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Unveiling value: Italian M&A and PE activity in 2023

Italian M&A market defies slow economy

The value of Italian dealmaking activity in H2 2023 hit €46.9bn, up from €16.4bn in the first six months of the year, indicating a potential bottoming out of the market and a steep recovery, according to an exclusive new report from Italian law firm Gatti Pavesi Bianchi Ludovici (GPBL).

The biggest M&A deal announced in Italy in 2023 was US alternative investment behemoth KKR’s acquisition of FiberCop, comprising the fixed network assets of Telecom Italia, for €21.7bn.

Other sectors in which Italy excels, such as luxury consumer brands, are also contributing their fair share to the recent momentum in deal value. Aggregate value in Italy’s consumer sector rose by 43%, to €5.2bn, in 2023, thanks in large part to a pair of luxury-related plays for Valentino and Gruppo Florence.

Italian deal volume for 2023 stood at 1,181 transactions, a 10% fall compared to 2022 but still well above pre-pandemic levels, signalling that investor confidence is running relatively high. And while overall value for 2023 (€63.3bn) marked a significant 42% decline from 2022’s €108.3bn, this is not the fairest comparison, since 2022’s figures were inflated by the €42.7bn acquisition of Atlantia by Blackstone and Edizione in Italy’s largest ever take-private. Excluding this outlier, 2023’s performance is far more favourable, with a much less dramatic contraction.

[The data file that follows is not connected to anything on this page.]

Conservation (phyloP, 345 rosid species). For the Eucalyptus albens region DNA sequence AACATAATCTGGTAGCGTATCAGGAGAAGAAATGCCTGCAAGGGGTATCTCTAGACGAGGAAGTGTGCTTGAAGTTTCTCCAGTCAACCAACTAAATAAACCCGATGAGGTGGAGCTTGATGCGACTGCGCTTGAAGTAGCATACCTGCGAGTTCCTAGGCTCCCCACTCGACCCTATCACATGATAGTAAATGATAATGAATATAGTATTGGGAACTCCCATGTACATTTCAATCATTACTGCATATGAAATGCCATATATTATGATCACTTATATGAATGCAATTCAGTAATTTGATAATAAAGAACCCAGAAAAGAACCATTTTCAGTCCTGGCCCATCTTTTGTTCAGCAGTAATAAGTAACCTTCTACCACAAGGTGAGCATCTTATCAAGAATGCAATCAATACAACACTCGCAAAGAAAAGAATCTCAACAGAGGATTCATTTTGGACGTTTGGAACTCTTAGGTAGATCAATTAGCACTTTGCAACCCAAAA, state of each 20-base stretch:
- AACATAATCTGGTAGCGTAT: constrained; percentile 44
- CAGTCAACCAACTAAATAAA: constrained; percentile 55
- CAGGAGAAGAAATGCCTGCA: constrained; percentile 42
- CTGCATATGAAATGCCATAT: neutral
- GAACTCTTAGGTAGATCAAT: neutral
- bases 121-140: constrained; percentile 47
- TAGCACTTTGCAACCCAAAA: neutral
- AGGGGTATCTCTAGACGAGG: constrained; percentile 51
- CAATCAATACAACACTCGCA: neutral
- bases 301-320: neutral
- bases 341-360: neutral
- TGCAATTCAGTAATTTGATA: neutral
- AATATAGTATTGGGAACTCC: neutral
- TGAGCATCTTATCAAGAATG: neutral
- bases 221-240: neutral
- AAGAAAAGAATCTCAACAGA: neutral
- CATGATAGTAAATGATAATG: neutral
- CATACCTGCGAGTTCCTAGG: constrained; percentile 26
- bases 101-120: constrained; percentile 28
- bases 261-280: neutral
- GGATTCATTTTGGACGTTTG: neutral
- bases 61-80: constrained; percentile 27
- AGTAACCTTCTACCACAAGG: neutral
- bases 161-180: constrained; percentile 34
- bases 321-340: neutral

The year-on-year decline mirrors the broader European trend, with the continent witnessing similar declines in both deal volume and value. Europe including the UK experienced an 11% drop in deal volume and a 28% decrease in deal value in 2023, to 13,157 deals worth €641.2bn in aggregate.

In the private equity space, activity closely tracked the downshift in M&A. The €38bn worth of buyouts equates to a 47% retreat on 2022’s €72.1bn, reflecting the difficulty large sponsors have faced in securing debt for big-ticket transactions.

While the Italian economy is far from roaring, ‘cautious optimism’ is a well-worn, but apt, platitude here. There are plenty of reasons to be bullish that Italy’s dynamic M&A market will continue to shrug off today’s lacklustre macroeconomic conditions, just as it has done so far.